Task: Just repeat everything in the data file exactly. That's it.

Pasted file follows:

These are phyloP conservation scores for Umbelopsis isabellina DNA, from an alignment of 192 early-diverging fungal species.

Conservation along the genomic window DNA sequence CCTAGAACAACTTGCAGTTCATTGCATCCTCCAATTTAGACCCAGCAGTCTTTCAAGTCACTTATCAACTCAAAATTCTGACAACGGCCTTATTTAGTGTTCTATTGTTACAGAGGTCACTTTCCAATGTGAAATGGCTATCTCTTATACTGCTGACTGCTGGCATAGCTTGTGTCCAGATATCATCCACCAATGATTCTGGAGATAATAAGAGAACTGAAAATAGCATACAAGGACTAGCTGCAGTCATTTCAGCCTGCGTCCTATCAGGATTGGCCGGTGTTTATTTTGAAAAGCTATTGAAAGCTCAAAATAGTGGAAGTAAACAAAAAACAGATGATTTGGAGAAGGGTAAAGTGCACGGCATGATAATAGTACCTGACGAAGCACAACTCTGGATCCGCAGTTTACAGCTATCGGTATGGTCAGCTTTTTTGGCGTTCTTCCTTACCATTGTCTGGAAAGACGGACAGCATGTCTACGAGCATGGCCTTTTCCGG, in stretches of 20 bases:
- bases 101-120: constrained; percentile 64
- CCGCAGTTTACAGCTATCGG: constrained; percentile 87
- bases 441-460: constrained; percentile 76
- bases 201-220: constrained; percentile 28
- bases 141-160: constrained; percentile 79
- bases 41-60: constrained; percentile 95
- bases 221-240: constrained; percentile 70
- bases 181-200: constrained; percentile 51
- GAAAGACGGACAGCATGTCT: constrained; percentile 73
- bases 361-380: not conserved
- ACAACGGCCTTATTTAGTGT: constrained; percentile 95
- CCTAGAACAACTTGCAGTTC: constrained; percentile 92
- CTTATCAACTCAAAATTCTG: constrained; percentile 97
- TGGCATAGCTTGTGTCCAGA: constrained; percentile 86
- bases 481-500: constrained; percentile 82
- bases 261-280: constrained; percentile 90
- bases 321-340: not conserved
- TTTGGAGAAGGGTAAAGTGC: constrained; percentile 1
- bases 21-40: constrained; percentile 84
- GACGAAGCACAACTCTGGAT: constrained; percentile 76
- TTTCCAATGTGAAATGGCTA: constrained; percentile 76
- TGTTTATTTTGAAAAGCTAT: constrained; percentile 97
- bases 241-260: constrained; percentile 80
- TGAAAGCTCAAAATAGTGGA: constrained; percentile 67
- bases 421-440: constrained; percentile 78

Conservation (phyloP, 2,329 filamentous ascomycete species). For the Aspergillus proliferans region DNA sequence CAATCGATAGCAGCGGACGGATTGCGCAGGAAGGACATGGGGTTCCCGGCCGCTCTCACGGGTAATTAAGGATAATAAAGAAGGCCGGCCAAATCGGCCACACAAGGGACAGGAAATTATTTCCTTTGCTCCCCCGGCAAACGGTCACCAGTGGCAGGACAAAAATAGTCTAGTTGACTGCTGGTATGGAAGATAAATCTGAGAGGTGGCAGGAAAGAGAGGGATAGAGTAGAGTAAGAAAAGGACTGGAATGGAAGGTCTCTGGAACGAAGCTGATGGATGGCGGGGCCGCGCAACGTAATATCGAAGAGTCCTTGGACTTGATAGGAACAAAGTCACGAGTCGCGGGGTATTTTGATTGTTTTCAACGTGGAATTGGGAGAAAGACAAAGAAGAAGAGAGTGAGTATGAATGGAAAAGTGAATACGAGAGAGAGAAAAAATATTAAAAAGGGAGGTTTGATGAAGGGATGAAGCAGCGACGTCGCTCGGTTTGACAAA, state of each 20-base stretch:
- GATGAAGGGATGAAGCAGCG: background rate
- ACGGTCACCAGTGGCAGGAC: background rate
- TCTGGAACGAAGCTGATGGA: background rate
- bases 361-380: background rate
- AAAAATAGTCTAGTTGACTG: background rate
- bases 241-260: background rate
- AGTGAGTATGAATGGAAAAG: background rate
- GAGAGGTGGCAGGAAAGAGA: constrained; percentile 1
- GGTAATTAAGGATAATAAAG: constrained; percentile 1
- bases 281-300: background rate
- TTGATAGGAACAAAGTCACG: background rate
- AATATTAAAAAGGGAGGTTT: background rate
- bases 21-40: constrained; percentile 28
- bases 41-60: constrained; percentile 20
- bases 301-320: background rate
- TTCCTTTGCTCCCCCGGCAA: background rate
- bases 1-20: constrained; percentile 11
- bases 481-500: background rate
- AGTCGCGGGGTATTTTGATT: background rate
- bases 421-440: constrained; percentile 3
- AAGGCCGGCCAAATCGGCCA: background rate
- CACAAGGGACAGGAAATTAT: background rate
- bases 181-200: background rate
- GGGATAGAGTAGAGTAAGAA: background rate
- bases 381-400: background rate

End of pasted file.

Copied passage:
These are phyloP conservation scores for Umbelopsis isabellina DNA, from an alignment of 192 early-diverging fungal species.

Conservation along the genomic window DNA sequence CCTAGAACAACTTGCAGTTCATTGCATCCTCCAATTTAGACCCAGCAGTCTTTCAAGTCACTTATCAACTCAAAATTCTGACAACGGCCTTATTTAGTGTTCTATTGTTACAGAGGTCACTTTCCAATGTGAAATGGCTATCTCTTATACTGCTGACTGCTGGCATAGCTTGTGTCCAGATATCATCCACCAATGATTCTGGAGATAATAAGAGAACTGAAAATAGCATACAAGGACTAGCTGCAGTCATTTCAGCCTGCGTCCTATCAGGATTGGCCGGTGTTTATTTTGAAAAGCTATTGAAAGCTCAAAATAGTGGAAGTAAACAAAAAACAGATGATTTGGAGAAGGGTAAAGTGCACGGCATGATAATAGTACCTGACGAAGCACAACTCTGGATCCGCAGTTTACAGCTATCGGTATGGTCAGCTTTTTTGGCGTTCTTCCTTACCATTGTCTGGAAAGACGGACAGCATGTCTACGAGCATGGCCTTTTCCGG, in stretches of 20 bases:
- bases 101-120: constrained; percentile 64
- CCGCAGTTTACAGCTATCGG: constrained; percentile 87
- bases 441-460: constrained; percentile 76
- bases 201-220: constrained; percentile 28
- bases 141-160: constrained; percentile 79
- bases 41-60: constrained; percentile 95
- bases 221-240: constrained; percentile 70
- bases 181-200: constrained; percentile 51
- GAAAGACGGACAGCATGTCT: constrained; percentile 73
- bases 361-380: not conserved
- ACAACGGCCTTATTTAGTGT: constrained; percentile 95
- CCTAGAACAACTTGCAGTTC: constrained; percentile 92
- CTTATCAACTCAAAATTCTG: constrained; percentile 97
- TGGCATAGCTTGTGTCCAGA: constrained; percentile 86
- bases 481-500: constrained; percentile 82
- bases 261-280: constrained; percentile 90
- bases 321-340: not conserved
- TTTGGAGAAGGGTAAAGTGC: constrained; percentile 1
- bases 21-40: constrained; percentile 84
- GACGAAGCACAACTCTGGAT: constrained; percentile 76
- TTTCCAATGTGAAATGGCTA: constrained; percentile 76
- TGTTTATTTTGAAAAGCTAT: constrained; percentile 97
- bases 241-260: constrained; percentile 80
- TGAAAGCTCAAAATAGTGGA: constrained; percentile 67
- bases 421-440: constrained; percentile 78

Conservation (phyloP, 2,329 filamentous ascomycete species). For the Aspergillus proliferans region DNA sequence CAATCGATAGCAGCGGACGGATTGCGCAGGAAGGACATGGGGTTCCCGGCCGCTCTCACGGGTAATTAAGGATAATAAAGAAGGCCGGCCAAATCGGCCACACAAGGGACAGGAAATTATTTCCTTTGCTCCCCCGGCAAACGGTCACCAGTGGCAGGACAAAAATAGTCTAGTTGACTGCTGGTATGGAAGATAAATCTGAGAGGTGGCAGGAAAGAGAGGGATAGAGTAGAGTAAGAAAAGGACTGGAATGGAAGGTCTCTGGAACGAAGCTGATGGATGGCGGGGCCGCGCAACGTAATATCGAAGAGTCCTTGGACTTGATAGGAACAAAGTCACGAGTCGCGGGGTATTTTGATTGTTTTCAACGTGGAATTGGGAGAAAGACAAAGAAGAAGAGAGTGAGTATGAATGGAAAAGTGAATACGAGAGAGAGAAAAAATATTAAAAAGGGAGGTTTGATGAAGGGATGAAGCAGCGACGTCGCTCGGTTTGACAAA, state of each 20-base stretch:
- GATGAAGGGATGAAGCAGCG: background rate
- ACGGTCACCAGTGGCAGGAC: background rate
- TCTGGAACGAAGCTGATGGA: background rate
- bases 361-380: background rate
- AAAAATAGTCTAGTTGACTG: background rate
- bases 241-260: background rate
- AGTGAGTATGAATGGAAAAG: background rate
- GAGAGGTGGCAGGAAAGAGA: constrained; percentile 1
- GGTAATTAAGGATAATAAAG: constrained; percentile 1
- bases 281-300: background rate
- TTGATAGGAACAAAGTCACG: background rate
- AATATTAAAAAGGGAGGTTT: background rate
- bases 21-40: constrained; percentile 28
- bases 41-60: constrained; percentile 20
- bases 301-320: background rate
- TTCCTTTGCTCCCCCGGCAA: background rate
- bases 1-20: constrained; percentile 11
- bases 481-500: background rate
- AGTCGCGGGGTATTTTGATT: background rate
- bases 421-440: constrained; percentile 3
- AAGGCCGGCCAAATCGGCCA: background rate
- CACAAGGGACAGGAAATTAT: background rate
- bases 181-200: background rate
- GGGATAGAGTAGAGTAAGAA: background rate
- bases 381-400: background rate